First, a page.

I’m an optimist here. You have to be an optimist when you work in sustainability, but I think this pandemic is giving people a high degree of confidence that sustainability is the right thing to focus on. Anecdotally, people around the world have noticed the benefits of cleaner air, cleaner water, less noise, and less traffic. So, again, it's an opportunity to see not what a “less active” society looks like, but what a “conscientiously active” society could be.
The ways we consume are changing. Our value systems are changing.
In many ways, this is changing people’s lifestyles. We’re figuring out that video conferencing with our friends or teaching classes that way may not be great for every occasion, but it works, and one output is fewer carbon emissions and waste. The way we consume is changing. Our value systems are changing.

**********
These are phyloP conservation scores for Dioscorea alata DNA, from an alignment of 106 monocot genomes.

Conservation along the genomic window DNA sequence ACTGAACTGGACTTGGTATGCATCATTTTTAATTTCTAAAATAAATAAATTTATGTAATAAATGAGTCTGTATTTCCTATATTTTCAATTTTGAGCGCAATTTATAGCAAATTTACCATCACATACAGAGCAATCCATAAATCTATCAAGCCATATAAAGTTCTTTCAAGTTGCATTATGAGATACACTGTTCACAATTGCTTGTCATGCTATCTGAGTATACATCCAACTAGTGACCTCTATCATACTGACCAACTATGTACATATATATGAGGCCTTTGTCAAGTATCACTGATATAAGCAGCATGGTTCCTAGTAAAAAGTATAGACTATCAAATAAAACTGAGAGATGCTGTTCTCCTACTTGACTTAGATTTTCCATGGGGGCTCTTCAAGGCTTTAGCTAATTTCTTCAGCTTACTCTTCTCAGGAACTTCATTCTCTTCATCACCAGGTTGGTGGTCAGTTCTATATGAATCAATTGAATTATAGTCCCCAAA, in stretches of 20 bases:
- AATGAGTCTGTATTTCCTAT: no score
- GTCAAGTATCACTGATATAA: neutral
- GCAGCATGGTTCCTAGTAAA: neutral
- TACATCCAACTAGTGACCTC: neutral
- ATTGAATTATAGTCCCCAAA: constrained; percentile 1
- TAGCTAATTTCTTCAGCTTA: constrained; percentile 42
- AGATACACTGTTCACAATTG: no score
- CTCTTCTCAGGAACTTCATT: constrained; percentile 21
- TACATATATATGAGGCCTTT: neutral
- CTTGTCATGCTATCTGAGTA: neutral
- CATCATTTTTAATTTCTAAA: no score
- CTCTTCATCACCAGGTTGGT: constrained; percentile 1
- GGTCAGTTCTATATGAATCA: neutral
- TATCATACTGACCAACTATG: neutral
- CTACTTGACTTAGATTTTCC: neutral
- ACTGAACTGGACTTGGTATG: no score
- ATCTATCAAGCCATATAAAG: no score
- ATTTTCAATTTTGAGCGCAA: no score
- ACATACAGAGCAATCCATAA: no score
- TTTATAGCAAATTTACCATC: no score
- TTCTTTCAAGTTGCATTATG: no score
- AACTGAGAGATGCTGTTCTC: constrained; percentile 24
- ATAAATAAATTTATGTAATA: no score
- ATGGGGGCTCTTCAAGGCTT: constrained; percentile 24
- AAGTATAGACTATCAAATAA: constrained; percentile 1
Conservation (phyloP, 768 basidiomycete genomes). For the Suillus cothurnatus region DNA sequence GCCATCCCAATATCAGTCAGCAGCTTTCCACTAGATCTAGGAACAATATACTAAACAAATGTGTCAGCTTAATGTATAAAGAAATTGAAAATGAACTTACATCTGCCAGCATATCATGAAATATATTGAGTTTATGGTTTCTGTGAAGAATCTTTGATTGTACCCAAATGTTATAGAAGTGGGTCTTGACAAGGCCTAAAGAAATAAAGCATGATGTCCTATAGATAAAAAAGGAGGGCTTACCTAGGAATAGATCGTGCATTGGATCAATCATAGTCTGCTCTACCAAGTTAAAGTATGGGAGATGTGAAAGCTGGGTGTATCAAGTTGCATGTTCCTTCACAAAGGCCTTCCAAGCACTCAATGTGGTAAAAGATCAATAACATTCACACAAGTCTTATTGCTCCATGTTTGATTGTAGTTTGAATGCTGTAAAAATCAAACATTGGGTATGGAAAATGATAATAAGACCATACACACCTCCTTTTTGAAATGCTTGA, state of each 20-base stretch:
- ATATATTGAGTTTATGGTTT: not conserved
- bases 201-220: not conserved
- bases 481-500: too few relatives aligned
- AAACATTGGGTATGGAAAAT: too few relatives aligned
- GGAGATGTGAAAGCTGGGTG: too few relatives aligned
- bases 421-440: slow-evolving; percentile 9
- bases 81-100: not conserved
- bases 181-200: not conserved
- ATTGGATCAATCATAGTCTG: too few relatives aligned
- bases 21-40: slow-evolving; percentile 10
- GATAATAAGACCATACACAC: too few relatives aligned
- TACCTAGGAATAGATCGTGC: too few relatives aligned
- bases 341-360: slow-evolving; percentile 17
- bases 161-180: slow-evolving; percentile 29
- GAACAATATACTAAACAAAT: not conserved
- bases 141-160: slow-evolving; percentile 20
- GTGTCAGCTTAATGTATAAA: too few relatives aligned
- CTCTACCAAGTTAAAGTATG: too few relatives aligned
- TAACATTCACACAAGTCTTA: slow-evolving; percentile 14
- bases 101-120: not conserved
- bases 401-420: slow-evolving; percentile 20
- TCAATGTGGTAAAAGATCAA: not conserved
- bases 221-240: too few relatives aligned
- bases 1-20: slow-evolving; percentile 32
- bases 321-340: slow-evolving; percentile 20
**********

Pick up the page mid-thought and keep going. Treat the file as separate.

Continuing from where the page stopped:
There’s a renewed sense of minimalism. Consider millennials. When you cross minimalism with millennials, that’s where the “experience economy” comes in. It’s not difficult to imagine that entire generations will care less about physical materials and more about investing in experiences.
Redundancy and optionality will soften the blow next time
Will we ever be able to proactively plan for major supply chain disruptions?
No. I think that the disruptions will increase in number because of climate change and frequency and severity and concurrency. And so, it's a matter of planning for that different future, and planning for more adaptation—planning for redundancy. Part of redundancy is having multiple sites, multiple suppliers, etc., and having options for supply.
If you can only buy a particular component from a single supplier or a single type of material is the only one that will work for you, then you're stuck, you don't have flexibility. So, redundancy isn’t just on the supply chain design side, but even on the product design side.